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Oakwood is on track to maintain tax rate
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OAKWOOD — Oakwood City Council gave its first OK Monday night to a tax rate supporting the 2009 budget.

The rate, 2.48 mills, is staying the same, with 1 mill equal to $1 for each $1,000 in assessed property value. Property is assessed at 40 percent.

The council gave its approval after holding the third and final hearing on the rate. It is set to give its final OK on Monday.

The city had to hold the hearings because the rate is expected to raise more revenue than it did this year, thanks largely to commercial growth.

Also Monday night, City Manager Stan Brown presented the 2009 budget to City Council.

City officials are proposing nearly $3.2 million in general fund expenses, up $348,103 from the $2.8 million 2008 budget.

The biggest dollar increase is in the city’s police department, which is proposing $1.55 million in expenses, up nearly $250,000 from this year. The department wants to hire a full-time clerk and start up a K-9 unit.

The city is budgeting for $100,000 in revenue from Hall County’s 1-cent sales tax program, which ends in June, compared to $203,570 this year.

Voters will be asked in March to extend the program another five years. Brown said that if voters give their OK to the tax, he would present a budget amendment to the council to account for additional revenues.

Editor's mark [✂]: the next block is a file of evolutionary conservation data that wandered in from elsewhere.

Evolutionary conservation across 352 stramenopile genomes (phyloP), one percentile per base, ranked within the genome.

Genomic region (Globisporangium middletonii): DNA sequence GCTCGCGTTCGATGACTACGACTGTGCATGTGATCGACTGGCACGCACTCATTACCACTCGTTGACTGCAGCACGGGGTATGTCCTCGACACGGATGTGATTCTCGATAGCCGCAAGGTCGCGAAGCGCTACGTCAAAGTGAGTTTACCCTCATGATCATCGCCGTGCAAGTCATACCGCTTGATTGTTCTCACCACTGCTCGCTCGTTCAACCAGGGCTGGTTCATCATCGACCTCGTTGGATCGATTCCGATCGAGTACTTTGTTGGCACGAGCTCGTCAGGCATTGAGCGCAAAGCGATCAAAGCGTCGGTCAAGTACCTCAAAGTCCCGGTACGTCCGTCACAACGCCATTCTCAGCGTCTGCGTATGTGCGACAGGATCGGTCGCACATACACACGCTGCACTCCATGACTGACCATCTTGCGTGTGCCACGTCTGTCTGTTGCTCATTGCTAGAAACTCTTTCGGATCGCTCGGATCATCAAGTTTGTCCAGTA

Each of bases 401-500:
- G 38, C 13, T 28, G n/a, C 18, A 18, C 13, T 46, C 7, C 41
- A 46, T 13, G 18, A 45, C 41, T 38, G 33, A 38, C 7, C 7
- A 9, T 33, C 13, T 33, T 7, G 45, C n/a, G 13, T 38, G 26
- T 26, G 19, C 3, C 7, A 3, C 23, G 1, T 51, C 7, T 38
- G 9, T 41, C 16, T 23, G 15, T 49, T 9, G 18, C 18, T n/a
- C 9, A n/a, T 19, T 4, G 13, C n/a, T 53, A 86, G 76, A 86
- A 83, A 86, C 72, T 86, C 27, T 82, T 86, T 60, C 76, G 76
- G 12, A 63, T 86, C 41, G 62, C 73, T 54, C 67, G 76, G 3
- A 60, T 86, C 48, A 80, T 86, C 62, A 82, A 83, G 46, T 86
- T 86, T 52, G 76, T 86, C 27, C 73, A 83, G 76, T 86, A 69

The budget year begins Jan. 1. A public hearing on the budget is set for 6 p.m. Nov. 3. Final budget adoption is set for Nov. 10.

City Councilman Gary Anderson said he is concerned the sales-tax program extension might not pass. People are beginning to realize that while the sales tax may pay for new buildings, property taxes end up paying for the ongoing operations and staffing in those buildings, he said.

"There comes a time when (the sales-tax program) can bite you," he said. "... There’s a movement out there to get it defeated."

In other business, the council voted 5-0 to give its first OK to an ordinance eliminating minimum lot sizes for businesses where sewer is available.

Currently, businesses with sewer must sit on a lot that is at least 25,000 square feet, Brown said.

"I think the intent really is to make sure that if you don’t have sewer ... you’ve got enough lot area to provide for septic tanks (so) you can develop the lot," Brown said.

These days, "particularly with the price of land, there may be developments and businesses that could occupy on space less than 25,000 square feet when they have sewer."

Doing away with minimum lot sizes wouldn’t mean less city review, however. Businesses still would have to meet other requirements, such as setbacks and parking.

Businesses on septic must have a lot size of at least 40,000 square feet, according to the ordinance.

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